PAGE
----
Citing a federal ethics disclosure filing, Recode reported that while TransUnion didn’t specify the political focus of the lobbyists, they will focus on “issues affecting data security, privacy and cybersecurity.” The report noted that the lobbyists all have relationships with Republicans serving in Congress. A TransUnion spokesman told Recode in an email statement that it “engaged additional lobbyists to help us monitor and respond to legislative and regulatory reaction to the Equifax breach announcement.” The spokesman wouldn’t address if it had its own breach similar to Equifax.
TransUnion executives have already said that they weren’t targeted in the data breach at Equifax. Nevertheless, the competing credit scoring company did acknowledge that it is also facing backlash in the wake of Equifax. The report noted that last week, TransUnion CFO Todd Cello said the company is investing more money on call centers due to increased inquiries from consumers looking for answers about credit freezes. The CFO also acknowledged the company used the same software that is being blamed in the Equifax data breach, but said that the software was kept up to date and he doesn’t believe it was breached.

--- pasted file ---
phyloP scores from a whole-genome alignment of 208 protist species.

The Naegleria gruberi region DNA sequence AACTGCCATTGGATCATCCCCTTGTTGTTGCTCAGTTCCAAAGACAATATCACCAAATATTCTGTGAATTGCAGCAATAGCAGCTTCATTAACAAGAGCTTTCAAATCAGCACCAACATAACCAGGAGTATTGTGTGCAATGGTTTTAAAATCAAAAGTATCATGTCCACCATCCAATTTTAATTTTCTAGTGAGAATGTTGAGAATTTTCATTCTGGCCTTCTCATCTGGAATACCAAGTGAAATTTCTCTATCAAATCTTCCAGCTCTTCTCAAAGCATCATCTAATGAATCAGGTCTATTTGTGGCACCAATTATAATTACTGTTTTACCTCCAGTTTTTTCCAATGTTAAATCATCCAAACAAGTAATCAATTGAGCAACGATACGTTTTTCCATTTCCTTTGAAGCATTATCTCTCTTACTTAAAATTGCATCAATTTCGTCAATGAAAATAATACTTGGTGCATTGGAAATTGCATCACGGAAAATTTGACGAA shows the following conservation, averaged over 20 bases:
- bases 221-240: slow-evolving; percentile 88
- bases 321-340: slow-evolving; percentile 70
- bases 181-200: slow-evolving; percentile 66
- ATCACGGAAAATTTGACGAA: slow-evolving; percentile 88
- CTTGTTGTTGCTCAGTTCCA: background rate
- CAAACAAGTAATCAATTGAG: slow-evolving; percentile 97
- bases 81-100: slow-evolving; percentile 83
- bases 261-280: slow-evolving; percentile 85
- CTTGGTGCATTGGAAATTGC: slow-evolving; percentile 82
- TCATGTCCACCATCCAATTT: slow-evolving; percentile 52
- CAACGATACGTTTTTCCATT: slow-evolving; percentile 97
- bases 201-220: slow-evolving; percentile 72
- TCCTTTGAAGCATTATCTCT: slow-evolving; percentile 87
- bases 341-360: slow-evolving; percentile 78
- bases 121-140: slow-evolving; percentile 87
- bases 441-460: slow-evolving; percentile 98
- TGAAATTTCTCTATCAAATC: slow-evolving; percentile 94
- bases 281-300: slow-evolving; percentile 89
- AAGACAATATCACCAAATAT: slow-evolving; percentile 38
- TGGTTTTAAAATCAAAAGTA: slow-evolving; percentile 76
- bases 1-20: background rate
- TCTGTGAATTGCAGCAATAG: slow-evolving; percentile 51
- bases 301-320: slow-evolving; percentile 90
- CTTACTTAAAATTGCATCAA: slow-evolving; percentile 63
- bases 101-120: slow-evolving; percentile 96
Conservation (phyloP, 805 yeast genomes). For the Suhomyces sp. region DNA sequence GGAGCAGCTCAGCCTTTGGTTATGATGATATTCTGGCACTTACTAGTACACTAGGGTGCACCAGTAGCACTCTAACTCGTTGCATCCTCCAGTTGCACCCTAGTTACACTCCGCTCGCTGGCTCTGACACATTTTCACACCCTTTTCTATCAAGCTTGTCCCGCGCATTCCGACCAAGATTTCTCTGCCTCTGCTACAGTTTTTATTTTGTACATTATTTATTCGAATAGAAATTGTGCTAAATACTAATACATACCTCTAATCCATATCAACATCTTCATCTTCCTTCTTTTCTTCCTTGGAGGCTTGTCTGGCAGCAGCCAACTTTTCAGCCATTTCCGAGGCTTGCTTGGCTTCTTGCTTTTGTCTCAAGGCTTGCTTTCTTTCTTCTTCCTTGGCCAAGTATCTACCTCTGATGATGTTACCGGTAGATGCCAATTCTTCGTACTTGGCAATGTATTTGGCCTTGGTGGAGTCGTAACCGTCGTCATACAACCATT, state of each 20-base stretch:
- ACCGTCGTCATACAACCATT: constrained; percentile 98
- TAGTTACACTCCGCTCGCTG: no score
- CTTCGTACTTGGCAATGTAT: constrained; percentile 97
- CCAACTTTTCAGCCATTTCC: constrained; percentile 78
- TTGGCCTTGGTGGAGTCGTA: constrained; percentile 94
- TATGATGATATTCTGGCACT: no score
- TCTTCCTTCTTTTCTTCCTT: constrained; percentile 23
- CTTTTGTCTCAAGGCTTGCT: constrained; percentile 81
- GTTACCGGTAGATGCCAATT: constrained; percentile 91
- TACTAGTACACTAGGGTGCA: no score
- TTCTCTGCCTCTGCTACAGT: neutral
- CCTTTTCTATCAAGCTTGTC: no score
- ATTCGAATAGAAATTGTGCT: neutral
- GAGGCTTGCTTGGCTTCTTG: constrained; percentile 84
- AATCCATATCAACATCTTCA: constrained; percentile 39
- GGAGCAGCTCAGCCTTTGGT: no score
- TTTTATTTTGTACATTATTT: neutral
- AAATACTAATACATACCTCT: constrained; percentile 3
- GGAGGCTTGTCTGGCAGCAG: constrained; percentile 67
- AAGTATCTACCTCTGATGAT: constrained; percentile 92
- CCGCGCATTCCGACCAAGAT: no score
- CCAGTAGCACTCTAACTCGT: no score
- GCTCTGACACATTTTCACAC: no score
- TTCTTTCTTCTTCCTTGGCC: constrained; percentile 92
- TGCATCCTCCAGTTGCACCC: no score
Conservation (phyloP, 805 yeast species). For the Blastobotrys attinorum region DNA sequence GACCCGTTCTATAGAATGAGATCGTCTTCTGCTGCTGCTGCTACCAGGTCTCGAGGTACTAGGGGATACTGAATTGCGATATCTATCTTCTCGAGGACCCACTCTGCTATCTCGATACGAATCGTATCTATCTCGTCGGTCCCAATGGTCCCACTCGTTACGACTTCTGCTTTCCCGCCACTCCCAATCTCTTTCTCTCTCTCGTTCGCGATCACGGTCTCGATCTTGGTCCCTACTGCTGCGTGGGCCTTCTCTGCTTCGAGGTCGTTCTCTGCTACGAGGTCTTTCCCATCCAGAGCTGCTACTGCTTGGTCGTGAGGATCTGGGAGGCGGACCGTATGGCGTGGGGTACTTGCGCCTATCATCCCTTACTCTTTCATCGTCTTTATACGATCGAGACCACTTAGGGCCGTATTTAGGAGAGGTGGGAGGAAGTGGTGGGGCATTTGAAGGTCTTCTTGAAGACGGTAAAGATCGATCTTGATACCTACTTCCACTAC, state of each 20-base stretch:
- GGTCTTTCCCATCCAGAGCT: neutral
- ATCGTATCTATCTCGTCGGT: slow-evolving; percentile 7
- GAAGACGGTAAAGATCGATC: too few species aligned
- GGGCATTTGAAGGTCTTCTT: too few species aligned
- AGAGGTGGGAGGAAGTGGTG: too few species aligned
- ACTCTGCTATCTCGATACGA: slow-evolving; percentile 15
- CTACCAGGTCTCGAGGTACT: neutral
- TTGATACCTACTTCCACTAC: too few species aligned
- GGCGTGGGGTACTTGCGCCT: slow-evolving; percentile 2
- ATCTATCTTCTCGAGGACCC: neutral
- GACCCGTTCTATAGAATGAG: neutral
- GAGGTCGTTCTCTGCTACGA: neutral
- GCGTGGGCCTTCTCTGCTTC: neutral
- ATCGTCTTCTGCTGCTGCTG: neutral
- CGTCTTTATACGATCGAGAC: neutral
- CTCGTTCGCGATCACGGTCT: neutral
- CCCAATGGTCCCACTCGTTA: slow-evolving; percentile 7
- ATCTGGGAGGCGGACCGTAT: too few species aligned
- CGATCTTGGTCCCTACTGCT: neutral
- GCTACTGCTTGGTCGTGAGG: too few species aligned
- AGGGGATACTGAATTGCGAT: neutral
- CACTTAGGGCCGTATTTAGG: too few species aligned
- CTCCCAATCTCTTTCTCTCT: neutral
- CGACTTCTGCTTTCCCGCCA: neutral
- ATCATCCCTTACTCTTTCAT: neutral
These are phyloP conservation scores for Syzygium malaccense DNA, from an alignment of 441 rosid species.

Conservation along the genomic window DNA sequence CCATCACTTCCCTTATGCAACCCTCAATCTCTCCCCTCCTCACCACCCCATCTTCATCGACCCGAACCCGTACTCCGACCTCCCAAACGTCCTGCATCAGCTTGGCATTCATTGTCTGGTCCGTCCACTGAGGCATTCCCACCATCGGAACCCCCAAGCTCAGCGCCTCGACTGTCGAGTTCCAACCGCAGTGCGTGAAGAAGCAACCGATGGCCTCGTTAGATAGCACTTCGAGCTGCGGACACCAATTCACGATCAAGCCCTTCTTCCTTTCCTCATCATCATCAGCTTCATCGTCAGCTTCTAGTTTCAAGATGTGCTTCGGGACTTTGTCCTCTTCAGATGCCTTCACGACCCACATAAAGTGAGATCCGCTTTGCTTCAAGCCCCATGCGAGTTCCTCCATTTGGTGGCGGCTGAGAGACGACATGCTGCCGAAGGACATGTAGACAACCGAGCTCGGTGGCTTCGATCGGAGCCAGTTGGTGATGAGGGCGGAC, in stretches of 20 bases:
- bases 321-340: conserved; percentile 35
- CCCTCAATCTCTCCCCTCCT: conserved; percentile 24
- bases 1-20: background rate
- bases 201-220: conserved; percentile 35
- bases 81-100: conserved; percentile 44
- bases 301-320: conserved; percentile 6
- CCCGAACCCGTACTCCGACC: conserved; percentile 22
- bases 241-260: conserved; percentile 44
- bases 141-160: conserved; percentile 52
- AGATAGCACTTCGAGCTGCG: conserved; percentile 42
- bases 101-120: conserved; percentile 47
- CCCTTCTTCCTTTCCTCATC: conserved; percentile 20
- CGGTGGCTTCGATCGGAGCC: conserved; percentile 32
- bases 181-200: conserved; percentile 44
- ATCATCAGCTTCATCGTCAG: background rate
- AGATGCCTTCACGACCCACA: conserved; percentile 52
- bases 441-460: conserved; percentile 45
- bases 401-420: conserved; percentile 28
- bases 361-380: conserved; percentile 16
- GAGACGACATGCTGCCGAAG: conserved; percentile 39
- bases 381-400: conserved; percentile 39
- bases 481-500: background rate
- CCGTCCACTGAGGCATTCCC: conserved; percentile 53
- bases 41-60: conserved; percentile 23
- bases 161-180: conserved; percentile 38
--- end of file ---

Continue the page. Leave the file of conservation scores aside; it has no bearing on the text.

In September, Equifax revealed it was the target of a massive data breach that impacted 145.5 million consumers, compromising personal data that included Social Security numbers. It also said that 209,000 credit card accounts were compromised in the breach. Since disclosing the breach, the company’s Chief Executive Richard Smith was forced to retire, every attorney general in the state has launched an investigation and lawmakers are conducting their own inquiries. Lawmakers are vowing to crack down on the industry, with some politicians calling for new restrictions on the data the credit scoring companies are collecting.